Shami Kebabs on SV Road
In the lane adjoining Bandra’s Lucky Restaurant at the SV Road junction, Ramzan fever picks up post 4.30 in the evening. We made pit-stops at the pop-up stalls and couldn’t resist getting our hands messy.
Chicken and mutton boti at Lazzat Hotel restaurant in Bandra
Mohammed Ali, who runs Lazzat Hotel, along with brother Umer Sheikh, sells over 15 different items at a stall that will only last the Ramzan period. Delicacies include chicken and mutton kaadi, chicken roll, schezwan and tikka, alongside the staple deep-fried samosas (Rs 5 a piece). The neighbouring eatery, Shanu Seekh Paratha Corner, sells seekh kebabs (Rs 15 a piece), hot off the coals. It goes well with pooris (they call them parathas) and mint chutney.
Shami Kebabs at Shanu Seekh Paratha Corner
Shanu is also known for its shami kebabs, sold at Rs 5 a piece. To dig into something sweet, we suggest adjoining eatery Gulmohar, where you can enjoy malpuas layered with rabri (Rs 80) and phirni at a mere Rs 25. Ali tells us that business in the lane wraps up by dusk. Our suggestion, take off early from work for an evening of hogging.
WHERE: Junction off S V Road, Behind Lucky Hotel, MRS Marg, Bandra (West)
WHEN: 4.30 PM – 7 PM
Soothing haleem at Persia Darbar
We arrive at Persia Darbar in Jogeshwari (West) at 9 pm on a Wednesday, armed with a ravenous appetite, only to learn that the Iftaar items are almost over. But its owner, Faizan Jawed, a fresh-faced 22-year-old, offers to prepare the dishes afresh.
(R) Owner Faizan Jawed. Pic/Sameer Markande
Within 20 minutes, the table is laden with an elaborate Ramazan fare; mutton cutlets rolled in semolina giving it a crunchy textured coating, Haleem (Rs 150), a rich Mughlai mutton-lentils wheat stew dish, which traces its origins to Arabia, crispy mutton samosas and chicken butta (corn) kebab.
“We prepare about 35 iftaar items each day, and have more than 130 customers to relish it,” says Jawed, heir of the 40-year-old brand. Comprising beautiful, dark wood carved furniture and a huge painting that captures ancient Arabia, the restaurant sees a footfall of more than 120 customers during iftar. “Our highest selling item is the haleem.” Try it.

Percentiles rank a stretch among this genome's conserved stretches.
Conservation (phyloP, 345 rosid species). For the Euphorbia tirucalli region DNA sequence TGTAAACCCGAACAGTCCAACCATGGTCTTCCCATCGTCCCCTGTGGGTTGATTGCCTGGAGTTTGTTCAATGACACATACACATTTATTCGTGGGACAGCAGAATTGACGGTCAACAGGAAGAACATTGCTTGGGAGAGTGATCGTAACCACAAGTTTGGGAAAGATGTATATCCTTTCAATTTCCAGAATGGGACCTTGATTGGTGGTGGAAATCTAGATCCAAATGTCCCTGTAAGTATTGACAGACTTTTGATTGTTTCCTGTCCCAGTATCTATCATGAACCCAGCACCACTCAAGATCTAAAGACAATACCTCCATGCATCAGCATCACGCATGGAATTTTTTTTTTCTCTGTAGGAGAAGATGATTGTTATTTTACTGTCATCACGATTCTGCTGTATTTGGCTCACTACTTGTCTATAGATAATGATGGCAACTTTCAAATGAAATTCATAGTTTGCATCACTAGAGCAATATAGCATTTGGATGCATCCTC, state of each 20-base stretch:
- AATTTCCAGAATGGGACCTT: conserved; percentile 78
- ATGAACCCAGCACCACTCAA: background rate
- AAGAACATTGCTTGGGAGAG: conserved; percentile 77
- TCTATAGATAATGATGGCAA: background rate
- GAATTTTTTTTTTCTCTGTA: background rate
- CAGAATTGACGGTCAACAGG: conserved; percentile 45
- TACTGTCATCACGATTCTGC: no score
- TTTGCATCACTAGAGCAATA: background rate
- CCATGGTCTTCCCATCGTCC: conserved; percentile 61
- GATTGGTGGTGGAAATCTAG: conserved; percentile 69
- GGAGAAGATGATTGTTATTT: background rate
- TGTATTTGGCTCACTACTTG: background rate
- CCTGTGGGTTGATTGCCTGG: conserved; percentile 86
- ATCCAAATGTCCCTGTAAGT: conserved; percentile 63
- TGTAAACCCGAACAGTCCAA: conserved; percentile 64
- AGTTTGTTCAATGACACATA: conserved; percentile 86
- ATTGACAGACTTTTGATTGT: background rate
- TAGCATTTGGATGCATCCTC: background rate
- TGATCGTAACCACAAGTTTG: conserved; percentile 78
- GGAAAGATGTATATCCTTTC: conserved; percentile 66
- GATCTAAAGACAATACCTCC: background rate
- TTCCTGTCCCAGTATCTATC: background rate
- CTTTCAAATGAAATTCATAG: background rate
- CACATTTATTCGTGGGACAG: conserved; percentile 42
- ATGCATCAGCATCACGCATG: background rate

WHERE: Shop No - 6/7, Lily Tower, Jogeshwari (West)
Seekh parathas on Yari Road
Dynamites, we’ve heard, come in small packages, and small food pockets are a must visit during Ramzan. By 7 pm, the stalls, scattered in and around Yari Road, are thronged by empty stomachs. We started our evening at owner Asad Lashkarya’s Yari Chote Miyan in Zohra Aghadi Nagar. Chicken roll (Rs 40), seekh kebab (Rs 50), chicken/mutton bhuna (Rs 70) and naan sandwich (Rs 50) are hotsellers here. While you can’t ignore the sheen, the food here is least oily of the lot.
Chicken Tandoori Tikka. Pic/Prabhanjan Dhanu
The workers have been preparing for hours to skew the meat, marinate it for the bhuna and knead the dough for the naans.
The phirni, on the other hand, is served cold. Down the road, off Yari Road, eateries Seekh Paratha Inn and Treat Way Inn have set up tables along the lane for iftar and sehari. We bite into the oil-laden seekh kebab paratha (Rs 50), and the marinated chicken hits all the right notes. The aftertaste, we realise, is of fire. But, there’s phirni for a sweet ending. Treat Way Inn is our stop for Malpuas. A bit too much ghee, and generous on the mawa, it’s only recommended if you can ignore the calories. Try their tawa specials, mutton sandwich (Rs 50) and spicy gurda kalegi (Rs 200). If you care to walk down the long lane that opens on JP Road, Shaheen Biryani Corner is a must stop for its dum biryani (Rs 750 per kg) and chicken tikka (Rs 100) and Murg kali mirch tikka (Rs 120). Chef Mustafa Ansari, who learnt the tricks of the trade and popular Tosha Biryani in Versova, tells us his garam masala, that he learnt to make from a bawarchi in Raigad, is his success secret.
Mutton samosas at Shahi Pakwan
If you’re daunted by the location, the mutton cutlets at Shahi Pakwan in Mira Road (east) will ensure you forget the distance. Although it offers a variety of cuisines from Mughlai, desi Chinese to North Indian, its biggest draw is the wide array of Ramadan dishes.
Mutton Samosas. Pic/Sameer Markande
“You should come at 4 am (pre dawn meal) when we have more than 20 dishes including mutton khichda (Rs 110), kheema (Rs 75), firni (Rs 35), and malpuva laden with rabdi (Rs 120),” says owner Abdul Aziz, who set up the 100-seater eatery four years ago.
Although the restaurant sees a steady flow of Muslims during this season, it has an equally large non-Muslim clientele, who line up for takeaways. The demand for the mutton cutlets and mutton samosas, both priced at Rs 15, surpasses the haleem. “We prepare about 1,000 cutlets and samosas per day, and they fly off the shelves,” says the 40-year-old.
Malai Drum and Dal Gosht at Janata
The narrow road of LBS Marg near Kalpana Cinemas in Kurla West is a hotspot for anyone looking to treat their tastebuds. There is one restaurant that stands out from the rest: Janata (Tawa & Grill). And this one is open till 4 am.
The dishes to try are the Malai Drum (Rs 200 per plate, 4 pieces) which is four leg pieces drenched in a platter of thick, white, masaledar malai. No meal that includes jeera rice or rotis, can be complete without a sumptuous serving of dal. A thick yellow dal brewed with pieces of mutton in it, Janata’s Dal Gosht (Rs 180) is one to savour, even by itself.
North of Janata, right at the end of the queue of restaurants and bang opposite Kalpana Cinemas, is a JJ Jalebi stall. Their jalebis (Rs 60 for 250 gm + Rs 50 for a bowl of rabidi) are crispy hot, and are very much required after a heavy carnivorous meal. This, dipped into their cold, sweet, rabidi, is nothing less than sinful.
WHERE: Kurla West, LBS Marg, near Kalpana Cinema